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This morning, Mayor Rob Ford of Toronto voiced concern over a dangerous and fast-growing raccoon population wreaking havoc on the lush fields of suburban Toronto.

Ford described his various “standoffs” with the brutish creatures, and bravely exposed the cold hard truth, that “they’re not scared anymore.” We’ve all been there, Ford. Staring death in the eyes, as it eats the leftover slice of pizza you threw away out of concern that it had too many vegetables on it. Yet still the beast devours it. You stand in awe as you notice that the vile creature has managed to breach your supposedly impenetrable garbage containment unit. (Seriously though, how do they do that?) You try to ward it off with a visceral battle cry, but it just keeps looking at you with its cold, soulless eyes as it devours the remnants of your grand feast, with the same level of remorse as Olivia Chow attack ads. You finally recognize the superiority of your adversary, and succumb to its will, retreating to your former crack den.

This traumatic human-raccoon encounter is one that haunts far too many Torontonians. Something must be done to maintain Toronto’s standing as a model of peace and order, and to protect its defenseless inhabitants.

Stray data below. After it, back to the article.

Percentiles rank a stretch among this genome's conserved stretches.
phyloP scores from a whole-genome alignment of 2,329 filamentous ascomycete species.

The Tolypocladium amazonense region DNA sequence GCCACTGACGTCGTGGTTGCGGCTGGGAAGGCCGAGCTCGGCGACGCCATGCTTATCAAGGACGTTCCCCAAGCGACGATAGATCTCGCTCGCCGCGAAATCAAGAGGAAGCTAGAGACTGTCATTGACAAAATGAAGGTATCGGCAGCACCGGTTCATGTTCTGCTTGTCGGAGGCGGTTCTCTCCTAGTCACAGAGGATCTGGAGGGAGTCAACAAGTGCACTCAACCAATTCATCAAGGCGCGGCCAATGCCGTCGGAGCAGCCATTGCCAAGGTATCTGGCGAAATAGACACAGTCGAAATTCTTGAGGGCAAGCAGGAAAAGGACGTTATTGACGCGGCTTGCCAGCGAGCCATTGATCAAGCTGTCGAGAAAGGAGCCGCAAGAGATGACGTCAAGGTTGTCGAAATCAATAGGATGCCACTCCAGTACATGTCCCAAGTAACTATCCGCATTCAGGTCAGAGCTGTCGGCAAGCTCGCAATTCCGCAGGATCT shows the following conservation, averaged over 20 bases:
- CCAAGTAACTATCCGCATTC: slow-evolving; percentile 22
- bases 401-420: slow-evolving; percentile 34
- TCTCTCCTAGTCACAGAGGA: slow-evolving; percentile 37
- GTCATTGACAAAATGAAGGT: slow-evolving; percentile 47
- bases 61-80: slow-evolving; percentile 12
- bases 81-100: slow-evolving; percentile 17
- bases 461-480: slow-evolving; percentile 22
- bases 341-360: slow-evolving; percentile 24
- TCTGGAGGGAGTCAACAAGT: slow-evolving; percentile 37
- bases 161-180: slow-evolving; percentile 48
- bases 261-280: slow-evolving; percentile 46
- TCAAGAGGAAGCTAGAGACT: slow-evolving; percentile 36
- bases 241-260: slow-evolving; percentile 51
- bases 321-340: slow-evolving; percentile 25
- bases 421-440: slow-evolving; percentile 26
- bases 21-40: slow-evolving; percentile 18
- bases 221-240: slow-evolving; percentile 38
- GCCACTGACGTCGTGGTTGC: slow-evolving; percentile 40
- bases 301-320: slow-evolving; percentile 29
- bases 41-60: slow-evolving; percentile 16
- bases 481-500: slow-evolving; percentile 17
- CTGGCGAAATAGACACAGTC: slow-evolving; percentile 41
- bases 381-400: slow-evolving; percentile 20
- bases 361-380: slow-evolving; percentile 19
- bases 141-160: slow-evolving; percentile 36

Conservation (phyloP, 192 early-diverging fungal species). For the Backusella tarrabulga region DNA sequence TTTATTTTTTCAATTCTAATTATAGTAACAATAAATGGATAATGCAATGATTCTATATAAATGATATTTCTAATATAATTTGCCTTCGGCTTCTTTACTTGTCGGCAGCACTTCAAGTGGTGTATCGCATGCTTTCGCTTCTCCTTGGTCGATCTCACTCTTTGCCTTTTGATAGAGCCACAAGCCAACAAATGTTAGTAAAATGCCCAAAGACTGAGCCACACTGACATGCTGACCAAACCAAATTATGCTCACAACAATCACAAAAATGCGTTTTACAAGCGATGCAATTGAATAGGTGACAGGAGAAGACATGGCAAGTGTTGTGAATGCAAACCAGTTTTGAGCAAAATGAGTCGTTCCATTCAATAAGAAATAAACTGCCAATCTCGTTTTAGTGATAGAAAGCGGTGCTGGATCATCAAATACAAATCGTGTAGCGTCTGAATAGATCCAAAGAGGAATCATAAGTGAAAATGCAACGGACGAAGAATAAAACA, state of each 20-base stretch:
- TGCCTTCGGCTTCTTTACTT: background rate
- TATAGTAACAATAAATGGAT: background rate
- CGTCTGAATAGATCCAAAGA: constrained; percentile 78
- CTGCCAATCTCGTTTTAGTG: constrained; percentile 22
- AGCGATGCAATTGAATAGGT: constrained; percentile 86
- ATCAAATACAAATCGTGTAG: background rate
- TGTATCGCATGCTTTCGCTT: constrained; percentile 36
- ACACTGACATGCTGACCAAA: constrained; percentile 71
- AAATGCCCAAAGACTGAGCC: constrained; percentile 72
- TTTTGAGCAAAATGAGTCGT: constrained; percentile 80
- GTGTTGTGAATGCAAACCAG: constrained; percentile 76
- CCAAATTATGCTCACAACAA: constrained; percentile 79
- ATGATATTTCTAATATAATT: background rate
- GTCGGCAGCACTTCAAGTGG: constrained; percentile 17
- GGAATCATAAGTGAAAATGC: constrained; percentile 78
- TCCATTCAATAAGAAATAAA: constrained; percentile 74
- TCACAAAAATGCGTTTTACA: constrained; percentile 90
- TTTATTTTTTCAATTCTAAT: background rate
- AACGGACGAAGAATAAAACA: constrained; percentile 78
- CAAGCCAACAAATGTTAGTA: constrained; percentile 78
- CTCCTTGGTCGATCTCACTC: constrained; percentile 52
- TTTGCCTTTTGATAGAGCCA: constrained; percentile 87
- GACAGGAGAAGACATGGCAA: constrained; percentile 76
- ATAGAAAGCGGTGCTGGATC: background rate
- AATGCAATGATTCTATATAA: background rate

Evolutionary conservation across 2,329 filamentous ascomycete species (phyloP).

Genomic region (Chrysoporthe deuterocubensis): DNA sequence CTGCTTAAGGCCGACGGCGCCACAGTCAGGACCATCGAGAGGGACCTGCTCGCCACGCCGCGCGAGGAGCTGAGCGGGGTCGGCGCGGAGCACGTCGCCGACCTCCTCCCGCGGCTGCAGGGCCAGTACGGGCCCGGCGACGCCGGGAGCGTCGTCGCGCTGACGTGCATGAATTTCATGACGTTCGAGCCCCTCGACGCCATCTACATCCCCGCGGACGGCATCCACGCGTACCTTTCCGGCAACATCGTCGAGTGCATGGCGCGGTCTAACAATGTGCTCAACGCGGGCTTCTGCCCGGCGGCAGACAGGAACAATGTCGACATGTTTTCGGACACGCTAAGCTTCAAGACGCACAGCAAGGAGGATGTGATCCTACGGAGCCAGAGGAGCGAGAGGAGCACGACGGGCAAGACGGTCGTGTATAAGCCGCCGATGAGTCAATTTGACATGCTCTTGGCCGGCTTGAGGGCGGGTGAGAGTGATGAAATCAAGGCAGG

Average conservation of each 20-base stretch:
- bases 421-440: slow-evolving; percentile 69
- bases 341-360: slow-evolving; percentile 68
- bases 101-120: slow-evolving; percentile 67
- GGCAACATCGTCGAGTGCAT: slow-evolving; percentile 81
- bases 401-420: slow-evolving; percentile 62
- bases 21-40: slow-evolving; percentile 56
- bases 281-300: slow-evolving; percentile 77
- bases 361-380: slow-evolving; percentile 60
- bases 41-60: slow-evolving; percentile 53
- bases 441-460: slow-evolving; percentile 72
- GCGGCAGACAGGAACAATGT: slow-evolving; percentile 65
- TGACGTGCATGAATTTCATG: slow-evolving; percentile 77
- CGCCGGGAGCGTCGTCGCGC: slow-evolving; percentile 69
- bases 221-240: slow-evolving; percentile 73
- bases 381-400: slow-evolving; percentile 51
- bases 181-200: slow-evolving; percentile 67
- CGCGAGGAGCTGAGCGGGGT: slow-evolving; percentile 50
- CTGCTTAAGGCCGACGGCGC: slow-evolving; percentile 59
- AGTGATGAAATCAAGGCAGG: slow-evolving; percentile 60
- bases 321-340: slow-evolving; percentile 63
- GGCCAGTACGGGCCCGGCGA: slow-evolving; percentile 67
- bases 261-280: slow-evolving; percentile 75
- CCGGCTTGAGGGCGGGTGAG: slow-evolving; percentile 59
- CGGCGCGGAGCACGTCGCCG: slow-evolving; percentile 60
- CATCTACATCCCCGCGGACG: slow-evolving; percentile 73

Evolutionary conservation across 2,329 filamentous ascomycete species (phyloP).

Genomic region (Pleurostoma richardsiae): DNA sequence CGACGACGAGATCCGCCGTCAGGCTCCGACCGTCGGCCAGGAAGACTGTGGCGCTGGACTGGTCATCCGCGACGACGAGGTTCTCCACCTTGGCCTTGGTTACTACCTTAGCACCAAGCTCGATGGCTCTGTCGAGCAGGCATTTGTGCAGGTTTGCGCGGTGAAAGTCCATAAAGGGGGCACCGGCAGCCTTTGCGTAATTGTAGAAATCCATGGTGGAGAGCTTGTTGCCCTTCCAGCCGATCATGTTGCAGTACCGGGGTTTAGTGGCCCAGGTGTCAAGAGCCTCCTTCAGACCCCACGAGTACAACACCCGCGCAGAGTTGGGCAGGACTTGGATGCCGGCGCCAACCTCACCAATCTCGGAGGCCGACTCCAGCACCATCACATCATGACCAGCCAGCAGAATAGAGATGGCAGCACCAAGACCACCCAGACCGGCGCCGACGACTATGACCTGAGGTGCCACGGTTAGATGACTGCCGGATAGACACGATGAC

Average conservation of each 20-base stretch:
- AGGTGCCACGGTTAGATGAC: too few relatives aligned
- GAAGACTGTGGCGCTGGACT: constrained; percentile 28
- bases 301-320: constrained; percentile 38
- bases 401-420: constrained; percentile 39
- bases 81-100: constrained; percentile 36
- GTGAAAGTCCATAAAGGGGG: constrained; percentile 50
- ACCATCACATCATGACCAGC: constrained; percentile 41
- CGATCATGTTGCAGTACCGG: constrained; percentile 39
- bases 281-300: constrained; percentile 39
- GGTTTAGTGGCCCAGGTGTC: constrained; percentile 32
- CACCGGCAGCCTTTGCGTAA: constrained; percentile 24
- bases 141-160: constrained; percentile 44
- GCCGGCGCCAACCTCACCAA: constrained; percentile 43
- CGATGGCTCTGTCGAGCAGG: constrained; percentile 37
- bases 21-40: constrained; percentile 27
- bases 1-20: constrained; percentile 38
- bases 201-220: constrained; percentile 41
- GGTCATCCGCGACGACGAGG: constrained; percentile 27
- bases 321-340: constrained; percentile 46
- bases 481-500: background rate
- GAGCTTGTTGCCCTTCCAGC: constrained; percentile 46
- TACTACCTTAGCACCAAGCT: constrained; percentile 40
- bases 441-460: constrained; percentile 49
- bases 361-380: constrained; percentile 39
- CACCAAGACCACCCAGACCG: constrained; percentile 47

And who can we count on to come up with a reasonable and effective solution? Myth, legend, and Toronto’s noted gravy-train-halter himself, Rob Ford.

“Some people say, ‘Well, you know we should have the right to euthanize them.’” Ford remarks. Now that’s what we call a proportional response to an unwarranted and unprovoked act of aggression. Maybe he can retire to the Pentagon. Moreover, we’re happy to see Mayor Ford exploring new, creative avenues when dealing with these new-found adversaries. Can we suggest yet another one of his proven tactics to get rid of ones’ rivals?


CBC News


In an era of permeating fear, crippling instability, and uncertainty about the future, we find solace in Rob Ford’s undiminished resolve to keep Toronto’s streets safe. Keep on fighting the good fight, Rob.